10. Molecular Signaling Cascades and Gene Regulation

  1. Prof. Dr. Horst Feldmann1,2

Published Online: 26 SEP 2012

DOI: 10.1002/9783527659180.ch10

Yeast: Molecular and Cell Biology, Second Edition

Yeast: Molecular and Cell Biology, Second Edition

How to Cite

Feldmann, H. (ed) (2012) Molecular Signaling Cascades and Gene Regulation, in Yeast: Molecular and Cell Biology, Second Edition, Wiley-VCH Verlag GmbH & Co. KGaA, Weinheim, Germany. doi: 10.1002/9783527659180.ch10

Editor Information

  1. 1

    Adolf Butenandt Institute, Molecular Biology, Ludwig-Maximilians-Universität M¨nchen, Schillerstr. 44, 80336 M¨nchen, Germany

  2. 2

    Ludwig-Thoma-Strasse 22B, 85232 Bergkirchen, Germany

Publication History

  1. Published Online: 26 SEP 2012
  2. Published Print: 22 AUG 2012

ISBN Information

Print ISBN: 9783527332526

Online ISBN: 9783527659180



  • molecularsignaling cascades;
  • gene regulation;
  • Ras–cAMPsignaling pathway;
  • MAP kinase pathways;
  • stress responses


• Similar to transcription and the processes coupled to it, molecular signaling cascades and gene regulation are basic requirements for a cell to grow and propagate. In this respect, the signal cascades in humans appear more sophisticated and complex compared to those in yeast. Nonetheless, in many cases principal cues are evolutionarily conserved form yeast to man. Specialized signal cascades, such as for regulating mating switch or filamentation, are reserved for yeast and other fungal organisms. Although many tyrosine-specific kinases do exist in S. cerevisiae, to the best of our knowledge, membrane-bound receptors connected with tyrosine autophosphorylation and subsequent multistep cascades are not found in yeast, while other regulatory circuits, such as the TOR system in the control of nutrient supply or cell integrity and the heat-shock response, are highly conserved.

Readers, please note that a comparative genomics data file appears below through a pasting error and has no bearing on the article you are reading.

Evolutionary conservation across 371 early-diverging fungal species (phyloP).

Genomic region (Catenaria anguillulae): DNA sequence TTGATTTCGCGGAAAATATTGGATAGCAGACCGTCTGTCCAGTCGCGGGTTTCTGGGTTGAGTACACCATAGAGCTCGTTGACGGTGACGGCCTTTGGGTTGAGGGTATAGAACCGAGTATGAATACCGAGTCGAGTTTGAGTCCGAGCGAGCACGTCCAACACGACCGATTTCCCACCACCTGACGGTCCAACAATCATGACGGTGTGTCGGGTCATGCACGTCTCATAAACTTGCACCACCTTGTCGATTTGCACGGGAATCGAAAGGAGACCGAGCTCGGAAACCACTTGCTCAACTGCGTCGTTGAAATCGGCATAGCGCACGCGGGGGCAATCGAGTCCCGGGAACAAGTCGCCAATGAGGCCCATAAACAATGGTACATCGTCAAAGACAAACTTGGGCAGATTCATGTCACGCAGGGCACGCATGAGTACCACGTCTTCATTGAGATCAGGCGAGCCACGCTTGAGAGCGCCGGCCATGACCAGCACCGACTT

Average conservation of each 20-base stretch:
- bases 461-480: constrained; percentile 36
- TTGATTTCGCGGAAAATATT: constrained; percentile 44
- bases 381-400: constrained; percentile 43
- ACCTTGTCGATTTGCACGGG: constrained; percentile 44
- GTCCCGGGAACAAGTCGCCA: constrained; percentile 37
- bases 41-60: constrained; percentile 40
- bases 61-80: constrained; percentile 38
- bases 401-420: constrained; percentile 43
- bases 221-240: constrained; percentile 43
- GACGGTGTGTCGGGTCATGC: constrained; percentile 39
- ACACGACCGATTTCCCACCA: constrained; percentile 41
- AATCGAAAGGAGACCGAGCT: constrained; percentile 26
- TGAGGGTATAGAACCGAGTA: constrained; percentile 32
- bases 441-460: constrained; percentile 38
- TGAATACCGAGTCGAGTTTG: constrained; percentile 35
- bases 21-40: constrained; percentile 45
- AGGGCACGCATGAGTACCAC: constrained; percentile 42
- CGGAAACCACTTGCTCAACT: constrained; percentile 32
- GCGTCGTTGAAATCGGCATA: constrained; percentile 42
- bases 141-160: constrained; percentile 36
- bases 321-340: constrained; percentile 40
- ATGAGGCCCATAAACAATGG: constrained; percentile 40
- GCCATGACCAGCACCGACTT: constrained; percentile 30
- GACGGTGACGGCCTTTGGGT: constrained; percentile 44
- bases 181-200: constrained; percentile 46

• After the description of the yeast MAP kinase pathways, regulatory circuits involved in carbon and nitrogen metabolism are discussed, whereby gene activation and repression play an important role. In addition to the heat-shock response, several other pathways are considered to cope with various kinds of other shock phenomena. It is noteworthy to mention that, for example, deleterious attacks of ROS or heavy metals are met in yeast by inducing pathways similar to those observed in mammalian cells. This is also true for membrane-bound activities, which are aimed at protecting cells against hazardous drugs (“PDR”) and means of exporting these out of the cell.